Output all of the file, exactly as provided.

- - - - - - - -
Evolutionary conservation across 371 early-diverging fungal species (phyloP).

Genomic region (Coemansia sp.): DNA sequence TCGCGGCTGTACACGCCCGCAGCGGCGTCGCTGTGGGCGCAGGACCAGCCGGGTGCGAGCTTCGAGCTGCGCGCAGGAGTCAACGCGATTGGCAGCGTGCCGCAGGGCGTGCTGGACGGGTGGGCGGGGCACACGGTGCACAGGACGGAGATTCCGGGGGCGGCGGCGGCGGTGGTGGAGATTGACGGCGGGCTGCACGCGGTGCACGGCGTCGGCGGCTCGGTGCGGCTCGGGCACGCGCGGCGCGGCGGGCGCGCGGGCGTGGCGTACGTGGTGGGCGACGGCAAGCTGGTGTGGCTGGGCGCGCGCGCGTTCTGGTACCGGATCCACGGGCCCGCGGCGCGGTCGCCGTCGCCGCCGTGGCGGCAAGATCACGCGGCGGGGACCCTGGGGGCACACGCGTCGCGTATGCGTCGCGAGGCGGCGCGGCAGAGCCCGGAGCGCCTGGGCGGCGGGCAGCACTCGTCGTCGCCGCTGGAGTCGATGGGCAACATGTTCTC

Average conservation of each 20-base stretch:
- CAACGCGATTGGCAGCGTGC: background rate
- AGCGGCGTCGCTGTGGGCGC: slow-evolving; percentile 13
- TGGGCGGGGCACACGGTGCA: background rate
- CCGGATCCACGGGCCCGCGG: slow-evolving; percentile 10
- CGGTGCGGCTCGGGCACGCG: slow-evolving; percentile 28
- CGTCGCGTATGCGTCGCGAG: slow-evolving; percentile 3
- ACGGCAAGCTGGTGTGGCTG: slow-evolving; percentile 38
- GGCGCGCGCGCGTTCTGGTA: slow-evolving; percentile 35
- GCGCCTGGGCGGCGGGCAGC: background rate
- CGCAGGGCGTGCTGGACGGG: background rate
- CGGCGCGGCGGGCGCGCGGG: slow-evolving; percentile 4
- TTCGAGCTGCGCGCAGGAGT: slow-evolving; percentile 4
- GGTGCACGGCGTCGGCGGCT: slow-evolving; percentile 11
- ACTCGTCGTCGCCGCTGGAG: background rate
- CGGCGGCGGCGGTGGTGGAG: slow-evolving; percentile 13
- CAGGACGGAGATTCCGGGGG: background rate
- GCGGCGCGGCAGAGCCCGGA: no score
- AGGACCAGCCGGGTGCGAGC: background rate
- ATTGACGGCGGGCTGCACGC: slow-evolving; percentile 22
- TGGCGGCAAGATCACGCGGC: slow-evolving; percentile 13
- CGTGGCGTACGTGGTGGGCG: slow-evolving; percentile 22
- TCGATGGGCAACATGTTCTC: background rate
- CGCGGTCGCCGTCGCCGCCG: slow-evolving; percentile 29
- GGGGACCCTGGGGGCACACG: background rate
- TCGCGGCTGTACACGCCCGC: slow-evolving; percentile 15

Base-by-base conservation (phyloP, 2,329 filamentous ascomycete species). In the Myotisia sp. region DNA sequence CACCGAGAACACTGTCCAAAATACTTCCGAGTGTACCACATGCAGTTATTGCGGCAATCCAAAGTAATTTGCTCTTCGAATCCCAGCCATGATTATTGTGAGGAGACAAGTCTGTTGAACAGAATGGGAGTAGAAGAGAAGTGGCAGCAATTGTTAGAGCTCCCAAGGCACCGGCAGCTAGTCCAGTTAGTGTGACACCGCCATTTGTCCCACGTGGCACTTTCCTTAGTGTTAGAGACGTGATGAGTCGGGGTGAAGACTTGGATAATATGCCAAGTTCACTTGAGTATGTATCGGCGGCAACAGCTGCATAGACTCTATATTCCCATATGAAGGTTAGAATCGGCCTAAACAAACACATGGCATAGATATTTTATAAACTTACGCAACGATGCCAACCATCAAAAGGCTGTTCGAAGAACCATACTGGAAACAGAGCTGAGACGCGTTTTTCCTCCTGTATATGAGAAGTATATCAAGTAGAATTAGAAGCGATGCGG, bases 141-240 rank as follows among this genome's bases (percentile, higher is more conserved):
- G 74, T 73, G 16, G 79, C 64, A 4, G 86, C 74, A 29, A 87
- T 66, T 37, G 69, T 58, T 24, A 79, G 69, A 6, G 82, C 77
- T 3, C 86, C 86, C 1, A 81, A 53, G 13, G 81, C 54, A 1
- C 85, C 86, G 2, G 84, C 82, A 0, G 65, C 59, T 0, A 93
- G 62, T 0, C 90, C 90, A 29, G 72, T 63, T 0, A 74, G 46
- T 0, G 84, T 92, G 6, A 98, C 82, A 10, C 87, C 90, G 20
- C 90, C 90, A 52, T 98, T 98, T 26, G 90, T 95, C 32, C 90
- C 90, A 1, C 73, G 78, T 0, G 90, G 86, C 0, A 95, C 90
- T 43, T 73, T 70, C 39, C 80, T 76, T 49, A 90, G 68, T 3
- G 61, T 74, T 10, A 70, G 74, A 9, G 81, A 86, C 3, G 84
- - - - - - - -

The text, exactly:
Evolutionary conservation across 371 early-diverging fungal species (phyloP).

Genomic region (Coemansia sp.): DNA sequence TCGCGGCTGTACACGCCCGCAGCGGCGTCGCTGTGGGCGCAGGACCAGCCGGGTGCGAGCTTCGAGCTGCGCGCAGGAGTCAACGCGATTGGCAGCGTGCCGCAGGGCGTGCTGGACGGGTGGGCGGGGCACACGGTGCACAGGACGGAGATTCCGGGGGCGGCGGCGGCGGTGGTGGAGATTGACGGCGGGCTGCACGCGGTGCACGGCGTCGGCGGCTCGGTGCGGCTCGGGCACGCGCGGCGCGGCGGGCGCGCGGGCGTGGCGTACGTGGTGGGCGACGGCAAGCTGGTGTGGCTGGGCGCGCGCGCGTTCTGGTACCGGATCCACGGGCCCGCGGCGCGGTCGCCGTCGCCGCCGTGGCGGCAAGATCACGCGGCGGGGACCCTGGGGGCACACGCGTCGCGTATGCGTCGCGAGGCGGCGCGGCAGAGCCCGGAGCGCCTGGGCGGCGGGCAGCACTCGTCGTCGCCGCTGGAGTCGATGGGCAACATGTTCTC

Average conservation of each 20-base stretch:
- CAACGCGATTGGCAGCGTGC: background rate
- AGCGGCGTCGCTGTGGGCGC: slow-evolving; percentile 13
- TGGGCGGGGCACACGGTGCA: background rate
- CCGGATCCACGGGCCCGCGG: slow-evolving; percentile 10
- CGGTGCGGCTCGGGCACGCG: slow-evolving; percentile 28
- CGTCGCGTATGCGTCGCGAG: slow-evolving; percentile 3
- ACGGCAAGCTGGTGTGGCTG: slow-evolving; percentile 38
- GGCGCGCGCGCGTTCTGGTA: slow-evolving; percentile 35
- GCGCCTGGGCGGCGGGCAGC: background rate
- CGCAGGGCGTGCTGGACGGG: background rate
- CGGCGCGGCGGGCGCGCGGG: slow-evolving; percentile 4
- TTCGAGCTGCGCGCAGGAGT: slow-evolving; percentile 4
- GGTGCACGGCGTCGGCGGCT: slow-evolving; percentile 11
- ACTCGTCGTCGCCGCTGGAG: background rate
- CGGCGGCGGCGGTGGTGGAG: slow-evolving; percentile 13
- CAGGACGGAGATTCCGGGGG: background rate
- GCGGCGCGGCAGAGCCCGGA: no score
- AGGACCAGCCGGGTGCGAGC: background rate
- ATTGACGGCGGGCTGCACGC: slow-evolving; percentile 22
- TGGCGGCAAGATCACGCGGC: slow-evolving; percentile 13
- CGTGGCGTACGTGGTGGGCG: slow-evolving; percentile 22
- TCGATGGGCAACATGTTCTC: background rate
- CGCGGTCGCCGTCGCCGCCG: slow-evolving; percentile 29
- GGGGACCCTGGGGGCACACG: background rate
- TCGCGGCTGTACACGCCCGC: slow-evolving; percentile 15

Base-by-base conservation (phyloP, 2,329 filamentous ascomycete species). In the Myotisia sp. region DNA sequence CACCGAGAACACTGTCCAAAATACTTCCGAGTGTACCACATGCAGTTATTGCGGCAATCCAAAGTAATTTGCTCTTCGAATCCCAGCCATGATTATTGTGAGGAGACAAGTCTGTTGAACAGAATGGGAGTAGAAGAGAAGTGGCAGCAATTGTTAGAGCTCCCAAGGCACCGGCAGCTAGTCCAGTTAGTGTGACACCGCCATTTGTCCCACGTGGCACTTTCCTTAGTGTTAGAGACGTGATGAGTCGGGGTGAAGACTTGGATAATATGCCAAGTTCACTTGAGTATGTATCGGCGGCAACAGCTGCATAGACTCTATATTCCCATATGAAGGTTAGAATCGGCCTAAACAAACACATGGCATAGATATTTTATAAACTTACGCAACGATGCCAACCATCAAAAGGCTGTTCGAAGAACCATACTGGAAACAGAGCTGAGACGCGTTTTTCCTCCTGTATATGAGAAGTATATCAAGTAGAATTAGAAGCGATGCGG, bases 141-240 rank as follows among this genome's bases (percentile, higher is more conserved):
- G 74, T 73, G 16, G 79, C 64, A 4, G 86, C 74, A 29, A 87
- T 66, T 37, G 69, T 58, T 24, A 79, G 69, A 6, G 82, C 77
- T 3, C 86, C 86, C 1, A 81, A 53, G 13, G 81, C 54, A 1
- C 85, C 86, G 2, G 84, C 82, A 0, G 65, C 59, T 0, A 93
- G 62, T 0, C 90, C 90, A 29, G 72, T 63, T 0, A 74, G 46
- T 0, G 84, T 92, G 6, A 98, C 82, A 10, C 87, C 90, G 20
- C 90, C 90, A 52, T 98, T 98, T 26, G 90, T 95, C 32, C 90
- C 90, A 1, C 73, G 78, T 0, G 90, G 86, C 0, A 95, C 90
- T 43, T 73, T 70, C 39, C 80, T 76, T 49, A 90, G 68, T 3
- G 61, T 74, T 10, A 70, G 74, A 9, G 81, A 86, C 3, G 84